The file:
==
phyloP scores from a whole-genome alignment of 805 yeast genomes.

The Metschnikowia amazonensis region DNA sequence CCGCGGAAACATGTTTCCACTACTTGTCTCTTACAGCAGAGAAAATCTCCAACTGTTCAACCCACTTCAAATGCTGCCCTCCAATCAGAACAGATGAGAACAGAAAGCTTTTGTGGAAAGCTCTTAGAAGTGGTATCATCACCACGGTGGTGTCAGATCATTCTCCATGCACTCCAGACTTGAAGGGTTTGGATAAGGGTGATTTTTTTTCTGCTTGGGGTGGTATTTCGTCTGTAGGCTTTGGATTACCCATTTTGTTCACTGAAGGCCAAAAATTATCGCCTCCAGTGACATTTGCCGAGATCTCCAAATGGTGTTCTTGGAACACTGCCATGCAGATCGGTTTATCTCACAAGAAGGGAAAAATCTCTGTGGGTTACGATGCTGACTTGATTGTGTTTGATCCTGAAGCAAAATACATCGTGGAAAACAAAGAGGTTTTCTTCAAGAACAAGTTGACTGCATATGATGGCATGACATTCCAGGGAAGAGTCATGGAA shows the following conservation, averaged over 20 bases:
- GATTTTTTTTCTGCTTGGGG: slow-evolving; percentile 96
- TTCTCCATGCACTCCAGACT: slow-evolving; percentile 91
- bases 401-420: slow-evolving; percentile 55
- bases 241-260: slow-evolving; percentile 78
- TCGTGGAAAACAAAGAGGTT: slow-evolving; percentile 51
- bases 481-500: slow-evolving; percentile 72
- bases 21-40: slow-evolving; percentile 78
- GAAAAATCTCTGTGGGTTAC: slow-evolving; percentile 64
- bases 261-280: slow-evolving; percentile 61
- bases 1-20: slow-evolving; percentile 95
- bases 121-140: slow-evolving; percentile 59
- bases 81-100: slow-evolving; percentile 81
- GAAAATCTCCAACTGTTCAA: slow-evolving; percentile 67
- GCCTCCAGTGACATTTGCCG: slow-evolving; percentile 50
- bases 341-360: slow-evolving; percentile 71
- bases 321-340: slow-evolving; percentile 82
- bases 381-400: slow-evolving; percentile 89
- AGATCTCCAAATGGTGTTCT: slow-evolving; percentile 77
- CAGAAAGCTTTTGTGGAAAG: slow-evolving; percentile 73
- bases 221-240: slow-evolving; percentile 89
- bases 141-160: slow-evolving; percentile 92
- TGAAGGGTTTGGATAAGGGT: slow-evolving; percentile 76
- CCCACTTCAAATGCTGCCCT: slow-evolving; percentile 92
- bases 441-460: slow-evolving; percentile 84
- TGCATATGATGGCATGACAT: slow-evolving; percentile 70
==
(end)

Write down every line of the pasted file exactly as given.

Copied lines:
phyloP scores from a whole-genome alignment of 805 yeast genomes.

The Metschnikowia amazonensis region DNA sequence CCGCGGAAACATGTTTCCACTACTTGTCTCTTACAGCAGAGAAAATCTCCAACTGTTCAACCCACTTCAAATGCTGCCCTCCAATCAGAACAGATGAGAACAGAAAGCTTTTGTGGAAAGCTCTTAGAAGTGGTATCATCACCACGGTGGTGTCAGATCATTCTCCATGCACTCCAGACTTGAAGGGTTTGGATAAGGGTGATTTTTTTTCTGCTTGGGGTGGTATTTCGTCTGTAGGCTTTGGATTACCCATTTTGTTCACTGAAGGCCAAAAATTATCGCCTCCAGTGACATTTGCCGAGATCTCCAAATGGTGTTCTTGGAACACTGCCATGCAGATCGGTTTATCTCACAAGAAGGGAAAAATCTCTGTGGGTTACGATGCTGACTTGATTGTGTTTGATCCTGAAGCAAAATACATCGTGGAAAACAAAGAGGTTTTCTTCAAGAACAAGTTGACTGCATATGATGGCATGACATTCCAGGGAAGAGTCATGGAA shows the following conservation, averaged over 20 bases:
- GATTTTTTTTCTGCTTGGGG: slow-evolving; percentile 96
- TTCTCCATGCACTCCAGACT: slow-evolving; percentile 91
- bases 401-420: slow-evolving; percentile 55
- bases 241-260: slow-evolving; percentile 78
- TCGTGGAAAACAAAGAGGTT: slow-evolving; percentile 51
- bases 481-500: slow-evolving; percentile 72
- bases 21-40: slow-evolving; percentile 78
- GAAAAATCTCTGTGGGTTAC: slow-evolving; percentile 64
- bases 261-280: slow-evolving; percentile 61
- bases 1-20: slow-evolving; percentile 95
- bases 121-140: slow-evolving; percentile 59
- bases 81-100: slow-evolving; percentile 81
- GAAAATCTCCAACTGTTCAA: slow-evolving; percentile 67
- GCCTCCAGTGACATTTGCCG: slow-evolving; percentile 50
- bases 341-360: slow-evolving; percentile 71
- bases 321-340: slow-evolving; percentile 82
- bases 381-400: slow-evolving; percentile 89
- AGATCTCCAAATGGTGTTCT: slow-evolving; percentile 77
- CAGAAAGCTTTTGTGGAAAG: slow-evolving; percentile 73
- bases 221-240: slow-evolving; percentile 89
- bases 141-160: slow-evolving; percentile 92
- TGAAGGGTTTGGATAAGGGT: slow-evolving; percentile 76
- CCCACTTCAAATGCTGCCCT: slow-evolving; percentile 92
- bases 441-460: slow-evolving; percentile 84
- TGCATATGATGGCATGACAT: slow-evolving; percentile 70